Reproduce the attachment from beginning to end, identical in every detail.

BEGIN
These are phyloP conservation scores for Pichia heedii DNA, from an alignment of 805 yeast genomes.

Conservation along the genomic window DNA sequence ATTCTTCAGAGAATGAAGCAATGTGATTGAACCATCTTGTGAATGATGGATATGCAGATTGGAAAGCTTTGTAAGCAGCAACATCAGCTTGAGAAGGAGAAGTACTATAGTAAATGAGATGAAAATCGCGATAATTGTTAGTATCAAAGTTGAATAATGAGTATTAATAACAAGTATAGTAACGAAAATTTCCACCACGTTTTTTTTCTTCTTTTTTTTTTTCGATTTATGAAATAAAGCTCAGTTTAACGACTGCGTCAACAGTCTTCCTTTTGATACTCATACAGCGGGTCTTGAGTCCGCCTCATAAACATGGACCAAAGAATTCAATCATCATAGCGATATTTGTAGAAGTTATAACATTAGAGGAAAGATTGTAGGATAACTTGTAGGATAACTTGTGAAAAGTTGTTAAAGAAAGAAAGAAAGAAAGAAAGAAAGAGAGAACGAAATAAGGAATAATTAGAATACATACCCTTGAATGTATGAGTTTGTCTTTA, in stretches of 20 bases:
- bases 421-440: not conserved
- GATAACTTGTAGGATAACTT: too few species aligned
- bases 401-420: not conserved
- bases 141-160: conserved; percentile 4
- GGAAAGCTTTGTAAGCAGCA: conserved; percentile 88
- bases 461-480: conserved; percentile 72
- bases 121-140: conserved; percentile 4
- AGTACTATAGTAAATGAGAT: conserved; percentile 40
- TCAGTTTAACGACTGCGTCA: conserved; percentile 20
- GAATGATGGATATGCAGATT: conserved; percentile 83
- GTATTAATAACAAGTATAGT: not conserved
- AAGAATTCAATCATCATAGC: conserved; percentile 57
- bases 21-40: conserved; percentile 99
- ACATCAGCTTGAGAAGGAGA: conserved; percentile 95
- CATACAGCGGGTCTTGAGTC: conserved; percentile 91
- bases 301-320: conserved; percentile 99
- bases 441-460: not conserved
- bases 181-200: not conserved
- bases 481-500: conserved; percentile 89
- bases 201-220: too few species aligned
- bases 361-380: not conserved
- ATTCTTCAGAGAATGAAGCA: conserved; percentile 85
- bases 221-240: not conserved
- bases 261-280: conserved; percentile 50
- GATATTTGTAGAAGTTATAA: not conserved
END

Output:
These are phyloP conservation scores for Pichia heedii DNA, from an alignment of 805 yeast genomes.

Conservation along the genomic window DNA sequence ATTCTTCAGAGAATGAAGCAATGTGATTGAACCATCTTGTGAATGATGGATATGCAGATTGGAAAGCTTTGTAAGCAGCAACATCAGCTTGAGAAGGAGAAGTACTATAGTAAATGAGATGAAAATCGCGATAATTGTTAGTATCAAAGTTGAATAATGAGTATTAATAACAAGTATAGTAACGAAAATTTCCACCACGTTTTTTTTCTTCTTTTTTTTTTTCGATTTATGAAATAAAGCTCAGTTTAACGACTGCGTCAACAGTCTTCCTTTTGATACTCATACAGCGGGTCTTGAGTCCGCCTCATAAACATGGACCAAAGAATTCAATCATCATAGCGATATTTGTAGAAGTTATAACATTAGAGGAAAGATTGTAGGATAACTTGTAGGATAACTTGTGAAAAGTTGTTAAAGAAAGAAAGAAAGAAAGAAAGAAAGAGAGAACGAAATAAGGAATAATTAGAATACATACCCTTGAATGTATGAGTTTGTCTTTA, in stretches of 20 bases:
- bases 421-440: not conserved
- GATAACTTGTAGGATAACTT: too few species aligned
- bases 401-420: not conserved
- bases 141-160: conserved; percentile 4
- GGAAAGCTTTGTAAGCAGCA: conserved; percentile 88
- bases 461-480: conserved; percentile 72
- bases 121-140: conserved; percentile 4
- AGTACTATAGTAAATGAGAT: conserved; percentile 40
- TCAGTTTAACGACTGCGTCA: conserved; percentile 20
- GAATGATGGATATGCAGATT: conserved; percentile 83
- GTATTAATAACAAGTATAGT: not conserved
- AAGAATTCAATCATCATAGC: conserved; percentile 57
- bases 21-40: conserved; percentile 99
- ACATCAGCTTGAGAAGGAGA: conserved; percentile 95
- CATACAGCGGGTCTTGAGTC: conserved; percentile 91
- bases 301-320: conserved; percentile 99
- bases 441-460: not conserved
- bases 181-200: not conserved
- bases 481-500: conserved; percentile 89
- bases 201-220: too few species aligned
- bases 361-380: not conserved
- ATTCTTCAGAGAATGAAGCA: conserved; percentile 85
- bases 221-240: not conserved
- bases 261-280: conserved; percentile 50
- GATATTTGTAGAAGTTATAA: not conserved